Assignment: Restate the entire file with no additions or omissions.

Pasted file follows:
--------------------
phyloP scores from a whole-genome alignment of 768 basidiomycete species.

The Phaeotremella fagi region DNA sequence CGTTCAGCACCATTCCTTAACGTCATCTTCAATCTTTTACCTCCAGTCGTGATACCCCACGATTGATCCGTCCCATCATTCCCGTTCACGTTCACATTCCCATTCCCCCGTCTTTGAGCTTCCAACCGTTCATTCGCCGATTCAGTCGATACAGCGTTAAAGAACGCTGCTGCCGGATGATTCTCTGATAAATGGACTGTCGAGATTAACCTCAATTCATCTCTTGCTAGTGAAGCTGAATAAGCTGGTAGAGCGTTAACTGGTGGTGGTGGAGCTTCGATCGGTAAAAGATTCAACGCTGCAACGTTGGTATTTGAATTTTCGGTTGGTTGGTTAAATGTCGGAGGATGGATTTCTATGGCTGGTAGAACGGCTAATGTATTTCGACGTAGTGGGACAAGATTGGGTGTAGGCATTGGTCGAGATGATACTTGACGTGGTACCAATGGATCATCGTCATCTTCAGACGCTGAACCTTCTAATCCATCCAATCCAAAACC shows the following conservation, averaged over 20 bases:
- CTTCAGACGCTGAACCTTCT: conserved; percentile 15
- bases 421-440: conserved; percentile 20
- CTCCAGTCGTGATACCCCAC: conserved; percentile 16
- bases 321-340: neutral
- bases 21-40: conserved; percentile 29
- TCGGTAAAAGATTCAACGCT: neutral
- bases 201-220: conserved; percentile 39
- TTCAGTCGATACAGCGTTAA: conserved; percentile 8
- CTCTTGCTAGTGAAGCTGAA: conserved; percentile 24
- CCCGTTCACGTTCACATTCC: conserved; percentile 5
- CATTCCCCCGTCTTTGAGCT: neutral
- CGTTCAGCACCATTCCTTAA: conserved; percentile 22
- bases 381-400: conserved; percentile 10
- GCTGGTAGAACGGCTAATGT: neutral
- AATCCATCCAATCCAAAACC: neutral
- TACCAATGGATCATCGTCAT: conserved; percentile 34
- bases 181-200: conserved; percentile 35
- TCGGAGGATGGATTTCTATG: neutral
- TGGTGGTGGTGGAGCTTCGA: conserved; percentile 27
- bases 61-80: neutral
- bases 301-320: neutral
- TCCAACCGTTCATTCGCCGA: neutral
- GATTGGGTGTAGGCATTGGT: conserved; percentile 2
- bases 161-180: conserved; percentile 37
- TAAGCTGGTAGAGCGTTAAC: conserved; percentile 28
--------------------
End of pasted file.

phyloP scores from a whole-genome alignment of 768 basidiomycete species.

The Phaeotremella fagi region DNA sequence CGTTCAGCACCATTCCTTAACGTCATCTTCAATCTTTTACCTCCAGTCGTGATACCCCACGATTGATCCGTCCCATCATTCCCGTTCACGTTCACATTCCCATTCCCCCGTCTTTGAGCTTCCAACCGTTCATTCGCCGATTCAGTCGATACAGCGTTAAAGAACGCTGCTGCCGGATGATTCTCTGATAAATGGACTGTCGAGATTAACCTCAATTCATCTCTTGCTAGTGAAGCTGAATAAGCTGGTAGAGCGTTAACTGGTGGTGGTGGAGCTTCGATCGGTAAAAGATTCAACGCTGCAACGTTGGTATTTGAATTTTCGGTTGGTTGGTTAAATGTCGGAGGATGGATTTCTATGGCTGGTAGAACGGCTAATGTATTTCGACGTAGTGGGACAAGATTGGGTGTAGGCATTGGTCGAGATGATACTTGACGTGGTACCAATGGATCATCGTCATCTTCAGACGCTGAACCTTCTAATCCATCCAATCCAAAACC shows the following conservation, averaged over 20 bases:
- CTTCAGACGCTGAACCTTCT: conserved; percentile 15
- bases 421-440: conserved; percentile 20
- CTCCAGTCGTGATACCCCAC: conserved; percentile 16
- bases 321-340: neutral
- bases 21-40: conserved; percentile 29
- TCGGTAAAAGATTCAACGCT: neutral
- bases 201-220: conserved; percentile 39
- TTCAGTCGATACAGCGTTAA: conserved; percentile 8
- CTCTTGCTAGTGAAGCTGAA: conserved; percentile 24
- CCCGTTCACGTTCACATTCC: conserved; percentile 5
- CATTCCCCCGTCTTTGAGCT: neutral
- CGTTCAGCACCATTCCTTAA: conserved; percentile 22
- bases 381-400: conserved; percentile 10
- GCTGGTAGAACGGCTAATGT: neutral
- AATCCATCCAATCCAAAACC: neutral
- TACCAATGGATCATCGTCAT: conserved; percentile 34
- bases 181-200: conserved; percentile 35
- TCGGAGGATGGATTTCTATG: neutral
- TGGTGGTGGTGGAGCTTCGA: conserved; percentile 27
- bases 61-80: neutral
- bases 301-320: neutral
- TCCAACCGTTCATTCGCCGA: neutral
- GATTGGGTGTAGGCATTGGT: conserved; percentile 2
- bases 161-180: conserved; percentile 37
- TAAGCTGGTAGAGCGTTAAC: conserved; percentile 28